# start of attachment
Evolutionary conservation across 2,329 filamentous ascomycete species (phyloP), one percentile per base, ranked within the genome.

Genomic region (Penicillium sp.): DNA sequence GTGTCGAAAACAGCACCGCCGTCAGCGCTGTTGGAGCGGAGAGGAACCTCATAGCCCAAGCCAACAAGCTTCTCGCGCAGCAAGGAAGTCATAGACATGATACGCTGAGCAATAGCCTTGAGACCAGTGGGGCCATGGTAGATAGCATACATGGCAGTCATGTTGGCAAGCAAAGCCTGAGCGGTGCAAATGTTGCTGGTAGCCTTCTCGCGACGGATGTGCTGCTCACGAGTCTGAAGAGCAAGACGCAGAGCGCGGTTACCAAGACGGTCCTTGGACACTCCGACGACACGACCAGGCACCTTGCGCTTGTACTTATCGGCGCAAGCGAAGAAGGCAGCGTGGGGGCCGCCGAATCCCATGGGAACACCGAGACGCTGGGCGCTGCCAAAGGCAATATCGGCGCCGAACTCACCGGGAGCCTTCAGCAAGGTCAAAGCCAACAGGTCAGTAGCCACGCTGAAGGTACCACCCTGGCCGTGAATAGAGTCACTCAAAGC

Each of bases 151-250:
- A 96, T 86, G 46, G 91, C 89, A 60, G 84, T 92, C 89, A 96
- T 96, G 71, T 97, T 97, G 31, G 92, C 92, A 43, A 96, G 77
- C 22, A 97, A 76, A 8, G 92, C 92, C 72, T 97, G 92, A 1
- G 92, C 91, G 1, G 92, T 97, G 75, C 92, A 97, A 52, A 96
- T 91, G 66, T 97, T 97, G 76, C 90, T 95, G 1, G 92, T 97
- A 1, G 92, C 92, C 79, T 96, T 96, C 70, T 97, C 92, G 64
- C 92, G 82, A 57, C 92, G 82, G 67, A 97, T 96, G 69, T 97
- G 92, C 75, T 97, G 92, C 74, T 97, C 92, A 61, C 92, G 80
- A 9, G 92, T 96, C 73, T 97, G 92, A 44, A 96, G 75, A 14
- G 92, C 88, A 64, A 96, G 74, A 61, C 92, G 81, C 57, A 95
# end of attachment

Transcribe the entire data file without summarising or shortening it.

Evolutionary conservation across 2,329 filamentous ascomycete species (phyloP), one percentile per base, ranked within the genome.

Genomic region (Penicillium sp.): DNA sequence GTGTCGAAAACAGCACCGCCGTCAGCGCTGTTGGAGCGGAGAGGAACCTCATAGCCCAAGCCAACAAGCTTCTCGCGCAGCAAGGAAGTCATAGACATGATACGCTGAGCAATAGCCTTGAGACCAGTGGGGCCATGGTAGATAGCATACATGGCAGTCATGTTGGCAAGCAAAGCCTGAGCGGTGCAAATGTTGCTGGTAGCCTTCTCGCGACGGATGTGCTGCTCACGAGTCTGAAGAGCAAGACGCAGAGCGCGGTTACCAAGACGGTCCTTGGACACTCCGACGACACGACCAGGCACCTTGCGCTTGTACTTATCGGCGCAAGCGAAGAAGGCAGCGTGGGGGCCGCCGAATCCCATGGGAACACCGAGACGCTGGGCGCTGCCAAAGGCAATATCGGCGCCGAACTCACCGGGAGCCTTCAGCAAGGTCAAAGCCAACAGGTCAGTAGCCACGCTGAAGGTACCACCCTGGCCGTGAATAGAGTCACTCAAAGC

Each of bases 151-250:
- A 96, T 86, G 46, G 91, C 89, A 60, G 84, T 92, C 89, A 96
- T 96, G 71, T 97, T 97, G 31, G 92, C 92, A 43, A 96, G 77
- C 22, A 97, A 76, A 8, G 92, C 92, C 72, T 97, G 92, A 1
- G 92, C 91, G 1, G 92, T 97, G 75, C 92, A 97, A 52, A 96
- T 91, G 66, T 97, T 97, G 76, C 90, T 95, G 1, G 92, T 97
- A 1, G 92, C 92, C 79, T 96, T 96, C 70, T 97, C 92, G 64
- C 92, G 82, A 57, C 92, G 82, G 67, A 97, T 96, G 69, T 97
- G 92, C 75, T 97, G 92, C 74, T 97, C 92, A 61, C 92, G 80
- A 9, G 92, T 96, C 73, T 97, G 92, A 44, A 96, G 75, A 14
- G 92, C 88, A 64, A 96, G 74, A 61, C 92, G 81, C 57, A 95